abstract = "BACKGROUND: Increasing evidence supports immediate colectomy in acute fulminant ulcerative colitis in comparison with ongoing medical management. Prior studies have been limited to inpatient-only administrative data sets or single-institution experiences. OBJECTIVE: The purpose of this study was to compare outcomes of early versus delayed emergency colectomy in patients admitted with ulcerative colitis flares while controlling for known preoperative risks and acuity. DESIGN: This is a cohort study of patients undergoing emergent total abdominal colectomies for ulcerative colitis compared by the timing of surgery. SETTING: Adult patients undergoing an emergent total abdominal colectomy for ulcerative colitis, 2005 to 2015, were identified in the American College of Surgeons National Surgical Quality Improvement Program database. PATIENTS: Patients undergoing total abdominal colectomy with an operative indication of ulcerative colitis admitted on a nonelective basis were selected. MAIN OUTCOME MEASURE: The primary outcomes measured were 30-day National Surgical Quality Improvement Program-reported mortality and postoperative complications, and early operation within 2 days of admission. RESULTS: We identified 573 total abdominal colectomies after propensity score matching. Median time to surgery was 1 hospital day in the early group versus 6 hospital days in the delayed group (p < 0.001). Early operation was associated with a lower mortality rate (4.9{\%} versus 20.3{\%} in matched groups, p < 0.001) and lower complication rate (64.5{\%} versus 72.0{\%}, p = 0.052). Multivariable logistic regression with propensity weighting of mortality on preoperative risk factors demonstrated that early surgery is associated with an 82{\%} decrease in the odds of death compared with delayed surgery (p < 0.001). Regression of morbidity on preoperative risk factors demonstrated that early surgery is associated with a 35{\%} decrease in the odds of a complication with delayed surgery (p = 0.034). LIMITATIONS: Quality improvement data were used for clinical research questions. CONCLUSIONS: Patients undergoing immediate surgical intervention for acute ulcerative colitis have decreased postoperative complications and mortality rates. Rapid and early transitioning from medical to surgical management may benefit those expected to require surgery on the same admission. See Video Abstract at http://links.lww.com/DCR/A800.",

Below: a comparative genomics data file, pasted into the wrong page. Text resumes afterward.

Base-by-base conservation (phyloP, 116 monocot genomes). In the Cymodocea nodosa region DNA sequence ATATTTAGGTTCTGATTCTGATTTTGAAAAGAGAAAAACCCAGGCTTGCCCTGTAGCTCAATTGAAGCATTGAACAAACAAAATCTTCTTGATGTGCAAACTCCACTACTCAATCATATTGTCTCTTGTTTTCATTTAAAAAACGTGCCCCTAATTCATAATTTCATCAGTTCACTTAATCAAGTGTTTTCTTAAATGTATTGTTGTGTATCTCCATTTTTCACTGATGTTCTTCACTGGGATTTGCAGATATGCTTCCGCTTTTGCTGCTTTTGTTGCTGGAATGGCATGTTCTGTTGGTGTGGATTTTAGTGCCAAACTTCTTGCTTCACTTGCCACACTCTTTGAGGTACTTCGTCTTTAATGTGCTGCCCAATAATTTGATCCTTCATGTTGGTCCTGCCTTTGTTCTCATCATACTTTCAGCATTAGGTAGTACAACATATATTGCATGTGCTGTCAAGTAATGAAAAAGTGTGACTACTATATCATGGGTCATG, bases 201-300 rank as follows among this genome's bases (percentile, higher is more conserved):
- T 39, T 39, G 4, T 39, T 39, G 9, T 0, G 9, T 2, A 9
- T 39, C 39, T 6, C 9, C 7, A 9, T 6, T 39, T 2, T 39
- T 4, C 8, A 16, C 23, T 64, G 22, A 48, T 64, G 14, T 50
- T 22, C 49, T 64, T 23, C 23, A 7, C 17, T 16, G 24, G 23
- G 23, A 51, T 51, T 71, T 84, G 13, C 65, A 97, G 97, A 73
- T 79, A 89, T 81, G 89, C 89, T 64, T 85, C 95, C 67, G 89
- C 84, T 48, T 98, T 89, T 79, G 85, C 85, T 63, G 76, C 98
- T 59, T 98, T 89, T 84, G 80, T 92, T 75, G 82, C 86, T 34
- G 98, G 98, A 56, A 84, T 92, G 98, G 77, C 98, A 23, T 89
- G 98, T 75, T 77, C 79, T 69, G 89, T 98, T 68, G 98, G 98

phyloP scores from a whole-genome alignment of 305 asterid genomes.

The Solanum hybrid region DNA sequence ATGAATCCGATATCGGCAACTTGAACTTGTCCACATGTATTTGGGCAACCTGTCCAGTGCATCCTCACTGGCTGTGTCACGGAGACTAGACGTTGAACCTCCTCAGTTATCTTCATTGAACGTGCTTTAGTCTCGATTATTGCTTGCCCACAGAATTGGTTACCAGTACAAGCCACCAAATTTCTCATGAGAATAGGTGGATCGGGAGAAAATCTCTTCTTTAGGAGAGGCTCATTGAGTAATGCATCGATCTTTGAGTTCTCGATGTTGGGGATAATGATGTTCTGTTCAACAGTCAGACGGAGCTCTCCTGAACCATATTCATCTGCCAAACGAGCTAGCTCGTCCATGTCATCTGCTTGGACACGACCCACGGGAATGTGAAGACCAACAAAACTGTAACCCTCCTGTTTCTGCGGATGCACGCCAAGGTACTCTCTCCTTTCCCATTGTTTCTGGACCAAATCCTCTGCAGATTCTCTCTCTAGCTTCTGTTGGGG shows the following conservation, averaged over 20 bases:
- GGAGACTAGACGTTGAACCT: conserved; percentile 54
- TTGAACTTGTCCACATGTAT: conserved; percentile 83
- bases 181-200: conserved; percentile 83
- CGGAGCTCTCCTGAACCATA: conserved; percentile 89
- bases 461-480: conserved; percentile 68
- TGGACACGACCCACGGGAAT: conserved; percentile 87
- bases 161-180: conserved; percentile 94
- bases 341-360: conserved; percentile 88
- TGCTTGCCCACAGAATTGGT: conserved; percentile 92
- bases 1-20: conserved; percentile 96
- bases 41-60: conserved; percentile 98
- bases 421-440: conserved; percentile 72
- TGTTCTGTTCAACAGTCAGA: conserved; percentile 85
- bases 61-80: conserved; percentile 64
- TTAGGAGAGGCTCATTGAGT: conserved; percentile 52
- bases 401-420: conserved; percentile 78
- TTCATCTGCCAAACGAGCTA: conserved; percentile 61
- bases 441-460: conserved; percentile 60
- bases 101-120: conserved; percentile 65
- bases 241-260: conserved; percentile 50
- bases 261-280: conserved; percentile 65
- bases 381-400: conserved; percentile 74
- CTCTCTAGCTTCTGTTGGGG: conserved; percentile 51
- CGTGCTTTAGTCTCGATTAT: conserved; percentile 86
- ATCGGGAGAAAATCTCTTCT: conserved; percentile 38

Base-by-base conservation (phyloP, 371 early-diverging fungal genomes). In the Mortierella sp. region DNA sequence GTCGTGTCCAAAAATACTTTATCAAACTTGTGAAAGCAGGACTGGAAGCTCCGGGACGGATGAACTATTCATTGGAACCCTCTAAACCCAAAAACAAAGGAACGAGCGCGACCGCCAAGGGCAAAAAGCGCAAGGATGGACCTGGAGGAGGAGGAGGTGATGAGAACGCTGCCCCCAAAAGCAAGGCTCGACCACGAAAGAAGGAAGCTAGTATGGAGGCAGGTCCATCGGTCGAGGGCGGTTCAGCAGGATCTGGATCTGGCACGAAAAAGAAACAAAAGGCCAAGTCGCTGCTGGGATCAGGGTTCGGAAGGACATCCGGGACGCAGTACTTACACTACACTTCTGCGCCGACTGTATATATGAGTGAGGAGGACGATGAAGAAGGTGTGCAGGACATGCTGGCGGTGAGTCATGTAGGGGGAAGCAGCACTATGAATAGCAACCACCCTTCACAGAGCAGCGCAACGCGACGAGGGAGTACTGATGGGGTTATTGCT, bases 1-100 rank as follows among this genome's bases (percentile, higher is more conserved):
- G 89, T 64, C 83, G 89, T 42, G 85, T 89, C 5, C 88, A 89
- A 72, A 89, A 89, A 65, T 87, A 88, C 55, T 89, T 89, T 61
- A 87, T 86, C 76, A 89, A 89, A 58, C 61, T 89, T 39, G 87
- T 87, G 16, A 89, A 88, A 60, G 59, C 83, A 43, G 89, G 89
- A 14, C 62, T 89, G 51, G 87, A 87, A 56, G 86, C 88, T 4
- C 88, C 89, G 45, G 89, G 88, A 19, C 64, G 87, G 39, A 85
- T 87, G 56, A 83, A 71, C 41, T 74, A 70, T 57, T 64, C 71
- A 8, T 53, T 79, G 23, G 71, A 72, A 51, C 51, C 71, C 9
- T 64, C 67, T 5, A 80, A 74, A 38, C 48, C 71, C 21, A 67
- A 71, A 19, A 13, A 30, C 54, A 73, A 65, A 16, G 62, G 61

author = "Leeds, {Ira L.} and Sundel, {Margaret H.} and Alodia Gabre-Kidan and Bashar Safar and Brindusa Truta and Jonathan Efron and Fang, {Sandy H}",
year = "2019",
month = "5",
day = "1",
doi = "10.1097/DCR.0000000000001276",
language = "English (US)",
volume = "62",
pages = "600--607",
journal = "Diseases of the Colon and Rectum",
issn = "0012-3706",
publisher = "Lippincott Williams and Wilkins",
number = "5",

}

TY - JOUR

T1 - Outcomes for Ulcerative Colitis With Delayed Emergency Colectomy Are Worse When Controlling for Preoperative Risk Factors

AU - Leeds, Ira L.

AU - Sundel, Margaret H.

AU - Gabre-Kidan, Alodia

AU - Safar, Bashar

AU - Truta, Brindusa

AU - Efron, Jonathan

AU - Fang, Sandy H

PY - 2019/5/1

Y1 - 2019/5/1